Charitable giving to higher education is an investment, not a scam
In a recent op-ed, “The War of Philanthropy,” Karl Zinsmeister defends the importance of charitable giving and its role in building “institutions of civil society that provide valuable services, alleviating many pressing public problems” — institutions which include those in higher education.
American universities and colleges certainly provide valuable services. They offer access to greater life and career opportunities and a pathway out of poverty. They prepare students not just for good careers but also for lives of substance and meaning.
Additionally, they conserve and pass down the body of knowledge upon which civilization rests. And to make these things possible, charitable giving has been an essential part of the operating budget for higher education for more than 100 years.
On the eve of the United States’ entry into World War I, Congress increased the lowest tax rate from 1 to 2 percent and introduced the federal estate tax and other taxes on businesses. At the time, there was concern that U.S. charities, particularly colleges and universities, would not survive the war. Thus, Congress approved the War Revenue Act of 1917, which authorized the first tax deduction for charitable giving.
But Congress is now considering legislation to limit or eliminate the charitable gift tax deduction “to higher education institutions before or during the enrollment of a child” in response to the recent college admissions scandal. Such legislation is shortsighted and would damage the institutions it claims to protect.
The institution I serve is among the country’s elite, private universities. But we are far from elitist. Fordham University’s endowment is approximately $800 million; the percentage of our students who are eligible for Pell grants – that is, students from low-income families – has been around 20 percent for decades.
Our annual financial aid budget exceeds $200 million (more than 27 percent of our budget), enabling 90 percent of our undergraduate students to receive some sort of aid. But this level of financial aid is only possible with the support of parent and alumni giving, which typically generates $55 million in cash each year, most of which is earmarked for financial aid and spent the following year. In other words, charitable giving by the parents of current Fordham students does far more to support students other than the donors’ children.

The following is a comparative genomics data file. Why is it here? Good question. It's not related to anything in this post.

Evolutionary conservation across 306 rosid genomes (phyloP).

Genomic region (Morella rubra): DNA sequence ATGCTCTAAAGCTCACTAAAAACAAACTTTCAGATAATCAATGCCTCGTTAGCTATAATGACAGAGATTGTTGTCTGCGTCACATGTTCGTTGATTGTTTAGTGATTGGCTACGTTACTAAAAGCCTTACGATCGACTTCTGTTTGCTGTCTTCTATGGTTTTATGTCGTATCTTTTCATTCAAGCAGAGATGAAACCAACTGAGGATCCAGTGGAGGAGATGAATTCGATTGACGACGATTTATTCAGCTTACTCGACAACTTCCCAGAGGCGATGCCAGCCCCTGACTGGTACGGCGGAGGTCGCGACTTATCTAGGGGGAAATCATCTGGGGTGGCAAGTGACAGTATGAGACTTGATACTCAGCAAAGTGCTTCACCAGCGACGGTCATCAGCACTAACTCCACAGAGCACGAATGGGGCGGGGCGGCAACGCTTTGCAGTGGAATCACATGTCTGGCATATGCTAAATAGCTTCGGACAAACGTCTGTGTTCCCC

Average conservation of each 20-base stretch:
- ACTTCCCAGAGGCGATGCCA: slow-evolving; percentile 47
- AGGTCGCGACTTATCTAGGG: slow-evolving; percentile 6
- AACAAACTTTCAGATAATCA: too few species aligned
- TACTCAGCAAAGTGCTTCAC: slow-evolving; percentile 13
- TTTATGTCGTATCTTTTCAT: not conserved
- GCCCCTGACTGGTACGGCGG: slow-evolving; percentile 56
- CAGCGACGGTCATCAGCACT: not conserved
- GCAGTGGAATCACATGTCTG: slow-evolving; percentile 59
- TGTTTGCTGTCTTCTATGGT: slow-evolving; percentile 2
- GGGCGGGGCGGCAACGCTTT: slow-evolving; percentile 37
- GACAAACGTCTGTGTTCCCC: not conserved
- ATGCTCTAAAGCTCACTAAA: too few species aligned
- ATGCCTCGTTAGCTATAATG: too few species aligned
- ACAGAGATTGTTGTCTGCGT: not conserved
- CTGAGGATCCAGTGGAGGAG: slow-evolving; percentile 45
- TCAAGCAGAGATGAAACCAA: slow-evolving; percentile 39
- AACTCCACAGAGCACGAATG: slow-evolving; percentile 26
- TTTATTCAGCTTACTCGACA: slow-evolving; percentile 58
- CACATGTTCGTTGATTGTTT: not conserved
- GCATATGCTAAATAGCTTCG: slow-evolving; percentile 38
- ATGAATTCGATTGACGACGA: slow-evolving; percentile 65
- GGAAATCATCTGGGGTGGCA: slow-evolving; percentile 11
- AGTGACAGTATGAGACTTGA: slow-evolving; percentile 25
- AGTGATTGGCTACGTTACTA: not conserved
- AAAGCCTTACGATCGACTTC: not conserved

Having spent most of the past three decades working with wealthy donors, I have seen time and again that most people who make gifts to higher education have multiple motivations: An investment in the future; a desire to do good; gratitude for an education they or someone in their family has received or is receiving; a desire to address a societal problem (e.g., mitigating the demise of a classical liberal education); and demonstrating their support for an institution’s mission and leadership. And, of course, they expect (and deserve) a tax deduction for supporting institutions critical to a well-functioning society.
Congress’s impulse to limit or eliminate the deduction for charitable giving to higher education would likely have some negative impact on university budgets. The proposed legislation is an overreaction in the name of fairness, and one that would disproportionately punish deserving students who could not afford college without significant financial aid.
The legislation would also undermine higher education – public and private – in response to an admissions scandal only tangentially related to charitable giving. Such legislation would actually harm the country and make the American dream harder to achieve for the two million young people who enter an American institution of higher education for the first time each year.
In 1917, elected officials had the foresight to enact the uniquely American legislation that authorized tax deductions for charitable giving, preserving and rewarding philanthropic efforts to improve society. Our current elected officials should reflect on the wisdom of that 1917 vote. Our American higher education system is depending on it for continual investment and renewal.
Roger A. Milici, Jr. is vice president for development and university relations at Fordham University.
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